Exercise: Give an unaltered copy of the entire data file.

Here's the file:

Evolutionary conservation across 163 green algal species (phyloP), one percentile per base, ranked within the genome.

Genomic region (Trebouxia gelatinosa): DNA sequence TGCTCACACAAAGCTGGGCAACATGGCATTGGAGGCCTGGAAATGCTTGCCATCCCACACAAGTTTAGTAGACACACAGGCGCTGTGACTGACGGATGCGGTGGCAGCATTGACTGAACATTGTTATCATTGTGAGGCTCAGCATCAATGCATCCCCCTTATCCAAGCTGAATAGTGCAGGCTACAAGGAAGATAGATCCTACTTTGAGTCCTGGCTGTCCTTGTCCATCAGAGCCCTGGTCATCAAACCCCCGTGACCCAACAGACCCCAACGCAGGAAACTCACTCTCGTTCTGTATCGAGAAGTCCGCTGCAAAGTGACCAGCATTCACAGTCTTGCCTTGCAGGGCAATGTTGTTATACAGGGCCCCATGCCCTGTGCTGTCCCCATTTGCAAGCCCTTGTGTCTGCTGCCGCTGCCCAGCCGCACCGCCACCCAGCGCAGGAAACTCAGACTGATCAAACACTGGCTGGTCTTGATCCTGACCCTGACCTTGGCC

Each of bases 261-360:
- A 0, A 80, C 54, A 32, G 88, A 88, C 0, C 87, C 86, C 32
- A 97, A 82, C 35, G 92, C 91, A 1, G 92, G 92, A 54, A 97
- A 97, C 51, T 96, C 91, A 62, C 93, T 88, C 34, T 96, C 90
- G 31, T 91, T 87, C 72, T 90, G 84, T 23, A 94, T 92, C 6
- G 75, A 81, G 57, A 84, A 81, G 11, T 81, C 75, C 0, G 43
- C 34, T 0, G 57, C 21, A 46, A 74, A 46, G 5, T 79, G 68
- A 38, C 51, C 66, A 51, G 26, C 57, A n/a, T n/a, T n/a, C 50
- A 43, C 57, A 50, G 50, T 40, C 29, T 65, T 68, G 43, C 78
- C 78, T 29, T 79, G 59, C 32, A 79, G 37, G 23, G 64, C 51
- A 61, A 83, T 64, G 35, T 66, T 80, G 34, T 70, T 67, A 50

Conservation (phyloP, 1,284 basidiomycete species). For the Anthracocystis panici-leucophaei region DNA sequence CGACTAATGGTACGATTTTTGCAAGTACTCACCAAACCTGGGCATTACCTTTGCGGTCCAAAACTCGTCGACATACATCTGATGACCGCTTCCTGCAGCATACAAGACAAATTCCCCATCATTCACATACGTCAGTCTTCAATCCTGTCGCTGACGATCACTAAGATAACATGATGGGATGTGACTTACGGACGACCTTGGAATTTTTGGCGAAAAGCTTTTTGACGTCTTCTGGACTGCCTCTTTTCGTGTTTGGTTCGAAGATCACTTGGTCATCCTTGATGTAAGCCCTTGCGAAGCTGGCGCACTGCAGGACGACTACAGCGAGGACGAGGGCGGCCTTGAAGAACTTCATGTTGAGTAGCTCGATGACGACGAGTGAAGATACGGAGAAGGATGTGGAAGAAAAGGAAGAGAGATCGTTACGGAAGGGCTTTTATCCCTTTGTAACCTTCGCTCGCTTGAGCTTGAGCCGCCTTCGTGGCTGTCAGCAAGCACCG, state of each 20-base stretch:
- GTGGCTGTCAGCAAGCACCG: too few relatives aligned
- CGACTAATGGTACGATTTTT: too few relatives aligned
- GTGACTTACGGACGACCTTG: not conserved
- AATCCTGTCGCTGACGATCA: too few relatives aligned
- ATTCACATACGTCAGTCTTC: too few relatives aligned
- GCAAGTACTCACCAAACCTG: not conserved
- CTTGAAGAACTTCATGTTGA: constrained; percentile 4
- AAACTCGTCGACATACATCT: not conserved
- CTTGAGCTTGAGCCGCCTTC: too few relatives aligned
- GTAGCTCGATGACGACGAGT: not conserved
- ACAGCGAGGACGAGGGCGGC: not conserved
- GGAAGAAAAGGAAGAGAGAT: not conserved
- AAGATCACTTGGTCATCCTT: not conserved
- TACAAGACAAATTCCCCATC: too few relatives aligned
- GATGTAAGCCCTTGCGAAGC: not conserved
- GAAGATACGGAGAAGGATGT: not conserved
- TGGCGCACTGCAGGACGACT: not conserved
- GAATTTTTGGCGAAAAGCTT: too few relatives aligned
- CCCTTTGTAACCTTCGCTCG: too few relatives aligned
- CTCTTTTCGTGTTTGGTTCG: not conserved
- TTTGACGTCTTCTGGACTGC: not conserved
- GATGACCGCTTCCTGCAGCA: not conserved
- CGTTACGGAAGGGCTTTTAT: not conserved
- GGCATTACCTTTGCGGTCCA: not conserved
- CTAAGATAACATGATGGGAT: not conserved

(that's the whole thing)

Evolutionary conservation across 163 green algal species (phyloP), one percentile per base, ranked within the genome.

Genomic region (Trebouxia gelatinosa): DNA sequence TGCTCACACAAAGCTGGGCAACATGGCATTGGAGGCCTGGAAATGCTTGCCATCCCACACAAGTTTAGTAGACACACAGGCGCTGTGACTGACGGATGCGGTGGCAGCATTGACTGAACATTGTTATCATTGTGAGGCTCAGCATCAATGCATCCCCCTTATCCAAGCTGAATAGTGCAGGCTACAAGGAAGATAGATCCTACTTTGAGTCCTGGCTGTCCTTGTCCATCAGAGCCCTGGTCATCAAACCCCCGTGACCCAACAGACCCCAACGCAGGAAACTCACTCTCGTTCTGTATCGAGAAGTCCGCTGCAAAGTGACCAGCATTCACAGTCTTGCCTTGCAGGGCAATGTTGTTATACAGGGCCCCATGCCCTGTGCTGTCCCCATTTGCAAGCCCTTGTGTCTGCTGCCGCTGCCCAGCCGCACCGCCACCCAGCGCAGGAAACTCAGACTGATCAAACACTGGCTGGTCTTGATCCTGACCCTGACCTTGGCC

Each of bases 261-360:
- A 0, A 80, C 54, A 32, G 88, A 88, C 0, C 87, C 86, C 32
- A 97, A 82, C 35, G 92, C 91, A 1, G 92, G 92, A 54, A 97
- A 97, C 51, T 96, C 91, A 62, C 93, T 88, C 34, T 96, C 90
- G 31, T 91, T 87, C 72, T 90, G 84, T 23, A 94, T 92, C 6
- G 75, A 81, G 57, A 84, A 81, G 11, T 81, C 75, C 0, G 43
- C 34, T 0, G 57, C 21, A 46, A 74, A 46, G 5, T 79, G 68
- A 38, C 51, C 66, A 51, G 26, C 57, A n/a, T n/a, T n/a, C 50
- A 43, C 57, A 50, G 50, T 40, C 29, T 65, T 68, G 43, C 78
- C 78, T 29, T 79, G 59, C 32, A 79, G 37, G 23, G 64, C 51
- A 61, A 83, T 64, G 35, T 66, T 80, G 34, T 70, T 67, A 50

Conservation (phyloP, 1,284 basidiomycete species). For the Anthracocystis panici-leucophaei region DNA sequence CGACTAATGGTACGATTTTTGCAAGTACTCACCAAACCTGGGCATTACCTTTGCGGTCCAAAACTCGTCGACATACATCTGATGACCGCTTCCTGCAGCATACAAGACAAATTCCCCATCATTCACATACGTCAGTCTTCAATCCTGTCGCTGACGATCACTAAGATAACATGATGGGATGTGACTTACGGACGACCTTGGAATTTTTGGCGAAAAGCTTTTTGACGTCTTCTGGACTGCCTCTTTTCGTGTTTGGTTCGAAGATCACTTGGTCATCCTTGATGTAAGCCCTTGCGAAGCTGGCGCACTGCAGGACGACTACAGCGAGGACGAGGGCGGCCTTGAAGAACTTCATGTTGAGTAGCTCGATGACGACGAGTGAAGATACGGAGAAGGATGTGGAAGAAAAGGAAGAGAGATCGTTACGGAAGGGCTTTTATCCCTTTGTAACCTTCGCTCGCTTGAGCTTGAGCCGCCTTCGTGGCTGTCAGCAAGCACCG, state of each 20-base stretch:
- GTGGCTGTCAGCAAGCACCG: too few relatives aligned
- CGACTAATGGTACGATTTTT: too few relatives aligned
- GTGACTTACGGACGACCTTG: not conserved
- AATCCTGTCGCTGACGATCA: too few relatives aligned
- ATTCACATACGTCAGTCTTC: too few relatives aligned
- GCAAGTACTCACCAAACCTG: not conserved
- CTTGAAGAACTTCATGTTGA: constrained; percentile 4
- AAACTCGTCGACATACATCT: not conserved
- CTTGAGCTTGAGCCGCCTTC: too few relatives aligned
- GTAGCTCGATGACGACGAGT: not conserved
- ACAGCGAGGACGAGGGCGGC: not conserved
- GGAAGAAAAGGAAGAGAGAT: not conserved
- AAGATCACTTGGTCATCCTT: not conserved
- TACAAGACAAATTCCCCATC: too few relatives aligned
- GATGTAAGCCCTTGCGAAGC: not conserved
- GAAGATACGGAGAAGGATGT: not conserved
- TGGCGCACTGCAGGACGACT: not conserved
- GAATTTTTGGCGAAAAGCTT: too few relatives aligned
- CCCTTTGTAACCTTCGCTCG: too few relatives aligned
- CTCTTTTCGTGTTTGGTTCG: not conserved
- TTTGACGTCTTCTGGACTGC: not conserved
- GATGACCGCTTCCTGCAGCA: not conserved
- CGTTACGGAAGGGCTTTTAT: not conserved
- GGCATTACCTTTGCGGTCCA: not conserved
- CTAAGATAACATGATGGGAT: not conserved